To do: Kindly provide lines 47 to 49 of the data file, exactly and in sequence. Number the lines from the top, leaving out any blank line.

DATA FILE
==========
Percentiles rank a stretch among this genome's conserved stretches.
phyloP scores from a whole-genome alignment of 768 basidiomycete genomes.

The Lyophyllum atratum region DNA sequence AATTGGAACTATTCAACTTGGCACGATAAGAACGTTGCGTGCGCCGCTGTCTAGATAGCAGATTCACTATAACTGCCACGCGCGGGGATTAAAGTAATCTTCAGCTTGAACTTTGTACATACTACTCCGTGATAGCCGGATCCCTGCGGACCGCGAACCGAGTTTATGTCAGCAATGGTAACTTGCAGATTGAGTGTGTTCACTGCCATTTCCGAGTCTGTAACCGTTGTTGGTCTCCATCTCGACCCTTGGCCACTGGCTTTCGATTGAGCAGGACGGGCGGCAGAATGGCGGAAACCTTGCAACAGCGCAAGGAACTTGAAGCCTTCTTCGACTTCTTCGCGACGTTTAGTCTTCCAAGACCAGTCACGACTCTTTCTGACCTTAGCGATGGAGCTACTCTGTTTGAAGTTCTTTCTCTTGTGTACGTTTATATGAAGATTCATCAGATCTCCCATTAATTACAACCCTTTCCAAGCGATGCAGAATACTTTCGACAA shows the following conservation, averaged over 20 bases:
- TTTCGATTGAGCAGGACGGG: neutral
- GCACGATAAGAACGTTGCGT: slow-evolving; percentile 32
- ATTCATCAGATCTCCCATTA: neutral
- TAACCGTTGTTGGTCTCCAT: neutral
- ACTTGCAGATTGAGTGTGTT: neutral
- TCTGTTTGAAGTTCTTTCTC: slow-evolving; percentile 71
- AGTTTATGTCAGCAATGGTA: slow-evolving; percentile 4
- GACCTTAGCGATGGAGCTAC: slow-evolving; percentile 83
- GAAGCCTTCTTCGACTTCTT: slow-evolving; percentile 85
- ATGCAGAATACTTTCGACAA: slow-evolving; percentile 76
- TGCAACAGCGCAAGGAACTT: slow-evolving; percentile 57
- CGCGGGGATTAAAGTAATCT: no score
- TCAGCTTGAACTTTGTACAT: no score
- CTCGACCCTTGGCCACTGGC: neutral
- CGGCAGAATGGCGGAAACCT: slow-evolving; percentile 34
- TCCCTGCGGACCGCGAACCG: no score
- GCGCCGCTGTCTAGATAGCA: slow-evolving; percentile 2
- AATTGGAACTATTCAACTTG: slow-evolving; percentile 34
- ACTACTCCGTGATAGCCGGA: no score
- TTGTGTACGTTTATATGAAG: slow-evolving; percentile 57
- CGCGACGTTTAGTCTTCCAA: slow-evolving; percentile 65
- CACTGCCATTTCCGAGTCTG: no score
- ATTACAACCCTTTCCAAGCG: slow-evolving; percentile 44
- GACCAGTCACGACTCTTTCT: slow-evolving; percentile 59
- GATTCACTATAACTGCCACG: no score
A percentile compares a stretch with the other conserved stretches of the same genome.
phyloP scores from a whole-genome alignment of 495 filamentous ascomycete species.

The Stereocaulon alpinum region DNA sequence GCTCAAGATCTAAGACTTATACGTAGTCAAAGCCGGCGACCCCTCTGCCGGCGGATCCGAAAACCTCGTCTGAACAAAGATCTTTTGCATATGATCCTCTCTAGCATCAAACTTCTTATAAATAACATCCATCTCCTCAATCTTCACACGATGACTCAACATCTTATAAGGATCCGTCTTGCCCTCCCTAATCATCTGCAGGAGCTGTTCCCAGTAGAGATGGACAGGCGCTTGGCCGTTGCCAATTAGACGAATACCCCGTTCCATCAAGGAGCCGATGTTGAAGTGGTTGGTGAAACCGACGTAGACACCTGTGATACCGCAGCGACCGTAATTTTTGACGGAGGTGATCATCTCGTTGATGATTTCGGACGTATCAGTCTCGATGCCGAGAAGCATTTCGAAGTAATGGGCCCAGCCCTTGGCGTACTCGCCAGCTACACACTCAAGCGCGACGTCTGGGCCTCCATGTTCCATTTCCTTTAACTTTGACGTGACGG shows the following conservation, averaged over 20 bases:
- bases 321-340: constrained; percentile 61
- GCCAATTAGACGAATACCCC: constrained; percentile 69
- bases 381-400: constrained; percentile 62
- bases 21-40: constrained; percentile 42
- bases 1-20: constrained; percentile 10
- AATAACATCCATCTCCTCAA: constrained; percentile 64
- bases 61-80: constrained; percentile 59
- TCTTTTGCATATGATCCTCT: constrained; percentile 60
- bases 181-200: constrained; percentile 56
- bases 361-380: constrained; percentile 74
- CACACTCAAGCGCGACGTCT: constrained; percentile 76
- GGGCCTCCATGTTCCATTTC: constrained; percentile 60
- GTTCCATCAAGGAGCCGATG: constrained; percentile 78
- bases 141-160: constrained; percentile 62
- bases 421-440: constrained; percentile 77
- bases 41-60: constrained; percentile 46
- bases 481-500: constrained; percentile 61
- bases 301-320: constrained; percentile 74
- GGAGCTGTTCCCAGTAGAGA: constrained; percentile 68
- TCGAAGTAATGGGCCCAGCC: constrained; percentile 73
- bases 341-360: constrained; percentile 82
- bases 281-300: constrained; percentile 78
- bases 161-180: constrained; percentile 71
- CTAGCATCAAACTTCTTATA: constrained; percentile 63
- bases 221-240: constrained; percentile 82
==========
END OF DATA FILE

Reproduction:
- bases 41-60: constrained; percentile 46
- bases 481-500: constrained; percentile 61
- bases 301-320: constrained; percentile 74